No means no when it comes to privatizing the fisheries

This morning at 10 a.m., the Recreational Fishing Alliance (RFA) will once again make its opposition to catch shares in the recreational sector perfectly clear. When it comes to privatizing the nation's fisheries under the guise of a new fisheries management tool, no means no!


"This is a fact that cannot be compromised," said Jim Donofrio in advance of his expected testimony before Congress on today. "We do not want any discussion on any program that compromises traditional open access of seasons, size limits and bag limits."

The Congressional Subcommittee on Insular Affairs, Oceans and Wildlife will convene a special hearing on Earth Day to review the implementation of catch shares and individual fishing quotas. Led by Del. Madeleine Z. Bordallo (D-GU), A Community Perspective on Catch Shares will feature testimony from key members of the fishing and conservation community. Donofrio said that since being invited on April 5th to testify, he's had plenty of opportunity to talk with other members of the coastal fishing community. "Our individual members and our closest allies in the recreational sector have all said the same thing, no way, no how," Donofrio said.

"We don't have the luxury of being able to compromise away the rights of coastal stakeholders, our mission statement doesn't accept it and our core beliefs won't allow it," Donofrio added.

The RFA has already submitted written testimony to the Committee staff on behalf of the Marine Retailers Association of America (MRAA), Fishing Rights Alliance, United Boatmen and United Boatmen of New York, Maryland Saltwater Sportsmen's Association (MSSA), National Association of Charterboat Operators (NACO), Conservation Cooperative of Gulf Fishermen (CCGF), Southern Kingfish Association (SKA), New York Sportfishing Federation, and New York Fishing Tackle Trade Association, as well as the RFA. Donofrio said the unified message he plans to bring to DC on Thursday will hopefully be heard by the legislators, particularly those not present for the fishermen's rally in DC on February 24th.


"Nearly 5,000 fishermen were on hand in our nation's Capitol in February, and the message to our U.S. Senators and Representatives was very clear on the topic of catch shares," Donofrio said. "This scheme is meant purely to restrict access, choke our fishing industry, and drive ownership of our public resources into the hands of private corporations and wealthy individuals."

In an article this week in the Gloucester Daily Times, investigative reporter Richard Gaines (www.gloucestertimes.com/fishing) reported that MRAG Americas, an environmental services firm headed by Andrew Rosenberg had "prematurely" announced winning a $6.5 million contract to provide monitors on groundfishing boats required to fish under new catch shares policy directive by NOAA Fisheries. According to the Times, Rosenberg helped Dr. Jane Lubchenco write the nation's catch share policy when she was vice-chair of the Environmental Defense Fund (EDF) board, before she was appointed head of NOAA.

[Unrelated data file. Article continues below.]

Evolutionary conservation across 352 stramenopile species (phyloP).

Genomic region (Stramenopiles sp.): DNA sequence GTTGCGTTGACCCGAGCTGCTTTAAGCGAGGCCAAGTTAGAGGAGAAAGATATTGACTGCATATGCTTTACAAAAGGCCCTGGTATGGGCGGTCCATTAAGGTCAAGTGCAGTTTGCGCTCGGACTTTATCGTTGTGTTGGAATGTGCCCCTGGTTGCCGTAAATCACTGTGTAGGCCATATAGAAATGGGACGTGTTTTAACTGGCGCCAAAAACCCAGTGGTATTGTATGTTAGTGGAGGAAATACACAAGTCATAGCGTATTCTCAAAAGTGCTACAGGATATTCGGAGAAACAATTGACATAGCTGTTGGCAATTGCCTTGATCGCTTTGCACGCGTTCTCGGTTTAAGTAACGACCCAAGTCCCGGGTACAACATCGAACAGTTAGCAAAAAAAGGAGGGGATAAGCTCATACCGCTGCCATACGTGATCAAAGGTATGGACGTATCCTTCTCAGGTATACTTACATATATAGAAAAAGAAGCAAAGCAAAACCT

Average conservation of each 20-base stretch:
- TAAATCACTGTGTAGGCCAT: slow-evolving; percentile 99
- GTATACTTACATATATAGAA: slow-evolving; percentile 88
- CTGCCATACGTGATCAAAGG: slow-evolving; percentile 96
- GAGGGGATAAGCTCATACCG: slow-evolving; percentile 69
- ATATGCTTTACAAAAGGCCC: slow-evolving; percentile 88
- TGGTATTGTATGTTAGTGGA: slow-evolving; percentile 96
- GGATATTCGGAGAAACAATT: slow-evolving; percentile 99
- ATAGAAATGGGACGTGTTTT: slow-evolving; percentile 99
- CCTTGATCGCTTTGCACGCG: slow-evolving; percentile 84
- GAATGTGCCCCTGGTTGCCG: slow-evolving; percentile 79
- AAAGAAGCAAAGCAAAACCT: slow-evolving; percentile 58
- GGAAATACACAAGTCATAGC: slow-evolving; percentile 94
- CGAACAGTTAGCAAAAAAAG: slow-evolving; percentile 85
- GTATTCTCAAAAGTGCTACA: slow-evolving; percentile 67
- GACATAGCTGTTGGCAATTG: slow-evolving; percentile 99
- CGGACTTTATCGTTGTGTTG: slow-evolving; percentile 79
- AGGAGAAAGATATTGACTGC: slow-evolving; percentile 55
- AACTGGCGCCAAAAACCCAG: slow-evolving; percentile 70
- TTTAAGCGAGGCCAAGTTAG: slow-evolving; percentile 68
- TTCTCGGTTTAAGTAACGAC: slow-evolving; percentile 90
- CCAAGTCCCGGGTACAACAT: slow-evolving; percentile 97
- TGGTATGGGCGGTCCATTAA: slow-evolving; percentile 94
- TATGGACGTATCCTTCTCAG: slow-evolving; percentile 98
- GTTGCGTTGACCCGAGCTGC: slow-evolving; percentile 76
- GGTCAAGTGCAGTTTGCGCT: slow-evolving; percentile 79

Although the contract award in New England's first year under the catch share program remains to be made official, MRAG Americas posted this week that it had been chosen by Dr. Lubchenco's office to be "contracted to provide sector and dockside monitors for sectors within the New England multispecies groundfish fishery."


Gaines writes that catch shares long have been an EDF's policy goal, despite opposition from many fishermen who argue the approach is largely a means of shifting and consolidating equity in fisheries. "The infusion of investment capital tends to replace the large number of small, owner-on-board businesses with a small number of highly capitalized corporations," Gaines wrote.

The Gloucester Times reported that as former regional director with NOAA fisheries in Gloucester, Rosenberg helped build a formidable academic center for ocean studies at the University of New Hampshire and co-wrote scientific papers with Lubchenco while she was at Oregon State University. Rosenberg and Lubchenco were among a working group of scientists organized by EDF to create the national catch share program for the Obama administration. The Times also reported that MRAG recently had a contract with EDF to write its catch share handbook.

"The preservationists at EDF have long charged fishermen with being the proverbial foxes in charge of the henhouse when it comes to managing our coastal fisheries, yet it's starting to becoming perfectly clear that the venture capitalists at EDF have bought the whole farm," Donofrio said.

"Big time investors with very deep pockets have helped put many of these new policy initiatives at the forefront of the environmental movement, they've put their people into the Obama administration where decisions are made, and they've even taken seats on our fisheries management councils where the ideas are proposed," Donofrio added.

"Appropriately enough, on Earth Day 2010 our recreational fishermen will have the chance to be heard in Congress when we deliver the message that our public resources are not for sale," he added.The live webcast of the Congressional hearing will take place on April 22 starting at 10 a.m. (EST) at //resourcescommittee.house.gov.

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